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The Power of Focusing: A Practical Guide to Emotional Self-Healing Paperback – May 1, 1996
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“The Power of Focusing clarifies an essential human skill many of us have forgotten and takes it a quantum leap farther along its evolutionary path. Here are germinal teachings and deep human wisdom expressed in a way that can improve anyone’s emotions, well-being, and life.”
—Dan Millman, author of Way of the Peaceful Warrior and The Laws of Spirit
“Ann Weiser Cornell approaches Focusing with moment-by-moment sensitivity and years of depth. This is one of the most powerful therapeutic techniques of which I am aware an may even be said to be the basis of all good therapy.”
—Jeffrey Mishlove, author of Roots of Consciousness and host of television’s Thinking Allowed
“Most people make life’s important decisions by using their intellect. They think and become logical. Thus their path in life becomes path-o-logical. As a physician, I know how important our feelings are. We store a lifetime of feelings in our bodies. If not felt and responded to, they lead to disease—once again, a state of pathology. Learn to focus, and let the wisdom of your body teach you what it feels like to be happy. The wisdom of this book can help you heal the pathology. This book is an excellent resource for healing your life and body while guiding you to your life’s true path.”
—Bernie Siegel, M.D.,author of Love, Medicine and Miracles; Peace, Love, and Healing; and How to Live Between Office Visits
“I have included Ann Weiser Cornell’s Focusing work in Intuitive Training classes with excellent results. I see the Focusing technique as an invaluable tool for students of the inner life, particularly psychic-intuitive training.”—Helen Palmer, author of The Enneagram
About the Author
Ann Weiser Cornell learned Focusing from Eugene Gendlin, who first discovered the technique. She has gone on to achieve an international reputation as one of the field’s leading innovator and theoreticians. She taught at Gendlin’s Focusing Institute in Chicago, developed the first workshops for Focusing guides, and now regularly teaches popular workshops throughout North America, Europe, and the Far East. Ann is editor and publisher of The Focusing Connection newsletter and has served as president of the Association of Humanistic Psychology. Ann currently makes her home in the San Francisco Bay Area, where she offers classes and workshops through her organization, Focusing Resources.
Top Customer Reviews
It is most helpful to share Focusing by having a recent book which contains the fruits of over 15 years of the author's teaching. The first Focusing self-help book, the classic by Eugene Gendlin, anchors the practice - it has a history. Now when I pass Focusing on, I can add Ann Cornell's book as an example of the living tradition of Focusing, one of the ways it has developed since Gendlin's book was published in 1981. It is an excellent illustration that while there are Focusing basics, such as the attitude of respect, there is always something new to learn and more applications in using the process. For instance, I am a certified Focusing teacher, but one of my new learnings from this book was a clearer concept of what "guiding" is. Addtionally, Ann Cornell's examples are very good illustrations of the concepts she is teaching. One of my favorites is "Matt," because it shows how Focusing can combine in a useful way with other factors when one is making a major decision.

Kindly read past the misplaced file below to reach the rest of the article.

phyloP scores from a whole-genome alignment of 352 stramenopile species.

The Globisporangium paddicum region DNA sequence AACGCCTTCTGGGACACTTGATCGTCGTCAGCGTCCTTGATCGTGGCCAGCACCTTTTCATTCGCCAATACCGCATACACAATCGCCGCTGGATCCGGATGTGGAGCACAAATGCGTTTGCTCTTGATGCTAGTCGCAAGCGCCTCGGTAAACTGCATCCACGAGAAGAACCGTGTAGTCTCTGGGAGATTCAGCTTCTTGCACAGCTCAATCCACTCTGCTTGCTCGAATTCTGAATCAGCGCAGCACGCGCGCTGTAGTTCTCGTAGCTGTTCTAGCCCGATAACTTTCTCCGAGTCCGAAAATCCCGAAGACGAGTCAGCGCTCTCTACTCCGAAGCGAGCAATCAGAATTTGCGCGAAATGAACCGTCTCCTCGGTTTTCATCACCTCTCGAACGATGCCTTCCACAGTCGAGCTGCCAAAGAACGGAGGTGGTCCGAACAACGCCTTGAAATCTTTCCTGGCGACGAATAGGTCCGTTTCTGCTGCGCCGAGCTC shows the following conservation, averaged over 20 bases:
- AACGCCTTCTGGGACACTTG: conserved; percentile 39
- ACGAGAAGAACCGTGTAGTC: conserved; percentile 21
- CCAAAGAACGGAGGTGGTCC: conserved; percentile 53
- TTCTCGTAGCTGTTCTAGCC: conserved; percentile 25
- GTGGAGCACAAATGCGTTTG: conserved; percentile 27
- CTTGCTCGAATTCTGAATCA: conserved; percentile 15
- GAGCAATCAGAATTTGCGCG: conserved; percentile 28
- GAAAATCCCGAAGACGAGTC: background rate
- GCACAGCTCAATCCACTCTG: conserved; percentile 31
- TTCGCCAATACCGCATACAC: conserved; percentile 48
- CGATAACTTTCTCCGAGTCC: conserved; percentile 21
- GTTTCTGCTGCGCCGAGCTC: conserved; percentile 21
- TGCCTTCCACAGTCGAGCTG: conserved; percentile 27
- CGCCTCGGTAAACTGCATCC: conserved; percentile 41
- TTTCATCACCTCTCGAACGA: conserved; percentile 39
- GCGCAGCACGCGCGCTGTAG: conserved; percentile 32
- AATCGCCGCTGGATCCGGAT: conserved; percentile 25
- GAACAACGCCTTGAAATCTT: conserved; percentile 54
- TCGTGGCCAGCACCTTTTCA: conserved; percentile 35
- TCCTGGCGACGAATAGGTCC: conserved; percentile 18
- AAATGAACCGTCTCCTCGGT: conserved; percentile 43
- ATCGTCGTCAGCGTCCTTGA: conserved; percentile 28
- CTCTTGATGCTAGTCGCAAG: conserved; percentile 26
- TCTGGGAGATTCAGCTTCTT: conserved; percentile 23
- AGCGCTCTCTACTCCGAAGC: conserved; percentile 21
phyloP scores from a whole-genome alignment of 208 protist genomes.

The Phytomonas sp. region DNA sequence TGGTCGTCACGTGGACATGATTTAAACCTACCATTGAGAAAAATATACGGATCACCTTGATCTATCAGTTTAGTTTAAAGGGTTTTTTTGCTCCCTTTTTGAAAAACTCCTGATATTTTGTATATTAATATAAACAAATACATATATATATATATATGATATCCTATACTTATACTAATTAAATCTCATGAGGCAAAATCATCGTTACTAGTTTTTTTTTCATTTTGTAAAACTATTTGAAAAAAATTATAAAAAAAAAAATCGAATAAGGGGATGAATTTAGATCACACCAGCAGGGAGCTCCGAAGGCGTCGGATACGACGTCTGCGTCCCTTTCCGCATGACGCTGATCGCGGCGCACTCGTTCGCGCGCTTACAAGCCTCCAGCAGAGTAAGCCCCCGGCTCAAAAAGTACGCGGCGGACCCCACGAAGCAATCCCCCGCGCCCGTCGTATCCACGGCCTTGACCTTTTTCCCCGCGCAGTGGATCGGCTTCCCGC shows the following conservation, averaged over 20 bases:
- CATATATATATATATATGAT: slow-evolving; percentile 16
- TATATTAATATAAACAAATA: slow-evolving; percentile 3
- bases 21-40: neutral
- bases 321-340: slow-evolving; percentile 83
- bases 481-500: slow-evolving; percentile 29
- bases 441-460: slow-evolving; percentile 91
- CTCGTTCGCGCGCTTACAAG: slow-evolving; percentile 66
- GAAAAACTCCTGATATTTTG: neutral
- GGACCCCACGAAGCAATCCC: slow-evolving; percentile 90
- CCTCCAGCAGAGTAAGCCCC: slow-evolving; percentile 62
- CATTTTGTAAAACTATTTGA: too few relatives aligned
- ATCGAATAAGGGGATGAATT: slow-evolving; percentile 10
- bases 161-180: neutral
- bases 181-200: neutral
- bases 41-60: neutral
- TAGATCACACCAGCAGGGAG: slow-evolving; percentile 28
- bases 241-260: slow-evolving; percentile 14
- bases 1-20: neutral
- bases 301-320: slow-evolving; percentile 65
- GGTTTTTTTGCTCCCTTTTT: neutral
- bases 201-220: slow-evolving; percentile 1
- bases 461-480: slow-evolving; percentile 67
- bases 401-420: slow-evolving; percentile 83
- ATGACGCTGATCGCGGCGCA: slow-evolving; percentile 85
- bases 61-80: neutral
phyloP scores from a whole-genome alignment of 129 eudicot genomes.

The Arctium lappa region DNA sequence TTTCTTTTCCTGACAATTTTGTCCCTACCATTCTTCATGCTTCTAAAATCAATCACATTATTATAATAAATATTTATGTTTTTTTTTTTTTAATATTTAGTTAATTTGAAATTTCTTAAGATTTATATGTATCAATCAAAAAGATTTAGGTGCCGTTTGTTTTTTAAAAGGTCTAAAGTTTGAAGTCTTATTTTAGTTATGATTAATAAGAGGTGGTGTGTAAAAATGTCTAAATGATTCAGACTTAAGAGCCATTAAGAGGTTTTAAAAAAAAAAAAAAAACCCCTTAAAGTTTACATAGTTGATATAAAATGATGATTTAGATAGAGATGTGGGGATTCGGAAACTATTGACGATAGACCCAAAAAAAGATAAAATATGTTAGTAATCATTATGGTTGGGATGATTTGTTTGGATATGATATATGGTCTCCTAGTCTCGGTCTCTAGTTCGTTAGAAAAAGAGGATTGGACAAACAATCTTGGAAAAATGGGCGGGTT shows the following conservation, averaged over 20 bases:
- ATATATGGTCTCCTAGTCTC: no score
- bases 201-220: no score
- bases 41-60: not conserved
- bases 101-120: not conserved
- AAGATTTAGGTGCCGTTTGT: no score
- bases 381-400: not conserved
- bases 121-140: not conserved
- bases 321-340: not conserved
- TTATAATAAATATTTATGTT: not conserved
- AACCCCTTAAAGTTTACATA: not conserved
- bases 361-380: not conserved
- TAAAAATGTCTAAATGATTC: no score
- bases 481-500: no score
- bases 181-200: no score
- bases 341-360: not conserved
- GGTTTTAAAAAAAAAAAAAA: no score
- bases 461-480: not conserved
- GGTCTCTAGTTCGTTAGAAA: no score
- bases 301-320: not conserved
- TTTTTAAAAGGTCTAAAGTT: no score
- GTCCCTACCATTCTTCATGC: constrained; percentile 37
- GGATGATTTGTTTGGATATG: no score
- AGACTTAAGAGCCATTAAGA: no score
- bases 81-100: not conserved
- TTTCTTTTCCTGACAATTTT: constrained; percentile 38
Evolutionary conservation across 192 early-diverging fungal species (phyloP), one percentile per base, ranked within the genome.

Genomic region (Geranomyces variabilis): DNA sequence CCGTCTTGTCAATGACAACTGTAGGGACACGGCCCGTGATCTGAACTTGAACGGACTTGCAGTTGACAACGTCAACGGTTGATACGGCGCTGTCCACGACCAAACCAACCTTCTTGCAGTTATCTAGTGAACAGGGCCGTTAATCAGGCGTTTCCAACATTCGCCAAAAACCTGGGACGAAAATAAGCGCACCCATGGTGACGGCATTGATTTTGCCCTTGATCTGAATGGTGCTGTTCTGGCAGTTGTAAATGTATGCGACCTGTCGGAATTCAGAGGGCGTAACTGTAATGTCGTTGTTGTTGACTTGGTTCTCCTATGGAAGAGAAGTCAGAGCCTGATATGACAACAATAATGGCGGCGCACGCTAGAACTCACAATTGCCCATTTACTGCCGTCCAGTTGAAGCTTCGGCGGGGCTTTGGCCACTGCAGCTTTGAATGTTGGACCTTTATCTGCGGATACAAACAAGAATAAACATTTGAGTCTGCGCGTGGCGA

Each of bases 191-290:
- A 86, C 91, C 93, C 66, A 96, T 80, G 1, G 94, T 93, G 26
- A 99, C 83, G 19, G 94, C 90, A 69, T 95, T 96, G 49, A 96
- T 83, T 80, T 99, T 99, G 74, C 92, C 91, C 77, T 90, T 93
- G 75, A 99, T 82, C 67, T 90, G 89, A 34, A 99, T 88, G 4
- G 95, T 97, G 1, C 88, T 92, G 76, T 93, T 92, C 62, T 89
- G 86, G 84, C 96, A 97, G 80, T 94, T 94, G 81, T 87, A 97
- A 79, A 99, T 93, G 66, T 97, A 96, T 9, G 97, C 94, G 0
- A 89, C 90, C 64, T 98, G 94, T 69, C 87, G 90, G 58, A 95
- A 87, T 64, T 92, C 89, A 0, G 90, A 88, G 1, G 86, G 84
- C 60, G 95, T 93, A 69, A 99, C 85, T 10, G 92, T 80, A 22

Finally, from a marketing standpoint the book is very attractive and has great endorsements on the cover. I hope there is a 100th printing!
It is particularly useful in sorting out dilemmas or problems where you feel ambivalent, are conflicted, or fear you have lost objectivity. Should you quit your job, leave your spouse, marry your girlfriend, change careers? Is your relationship with a spouse/friend/sibling/child frustrating you? Are you at your wits end with a boss or co-worker? Can't figure out how to express yourself to those you care about?
I've found Focusing powerful because it is such a *fast* way of developing new insight and articulating what you really think and feel. And it feels good and may help you stay more aware of what matters to you during your day.
I just recommended this book to someone who is almost a stranger but who is facing some big, confusing decisions. If that's where you are too right now, this book is worth taking a chance on.
I read the book some years ago and I still return to it regularly for inspiration to help myself get back into the groove that it facilitates.
Maybe as children we all started out doing this kind of attending to our "bodyminds", but now that we "know" a lot of stuff, we may tend to talk ourselves out of what our bodies know--and thereby hamper ourselves. Getting into Focusing can get us back to much of the wisdom of childhood, with adult wisdom added.
Ann learned this art from Eugene Gendlin, author of "Focusing," who taught at the University of Chicago, though she has her own slant on some aspects of it. If only Ann and Eugene had taken some courses in marketing, Focusing might be as big now as TM was once upon a time, and then maybe the world would be a lot better place. In any event, if you read this book, I bet you will think that its ridiculous sales rank of 15,911 shows that Oprah's help is needed to get a lot of people in on something that could help us all live better. Instead of having Oprah's Dr. Phil tell you what's what, Focusing empowers you to tune into your body's messages to find out what's what for yourself. This is the best kind of self-empowerment I can think of.
This book is easy to understand, based on though experience, and above all, useful.
I have found Focusing personally invaluable, and this book makes the process accessable. I really can't recommend it too highly.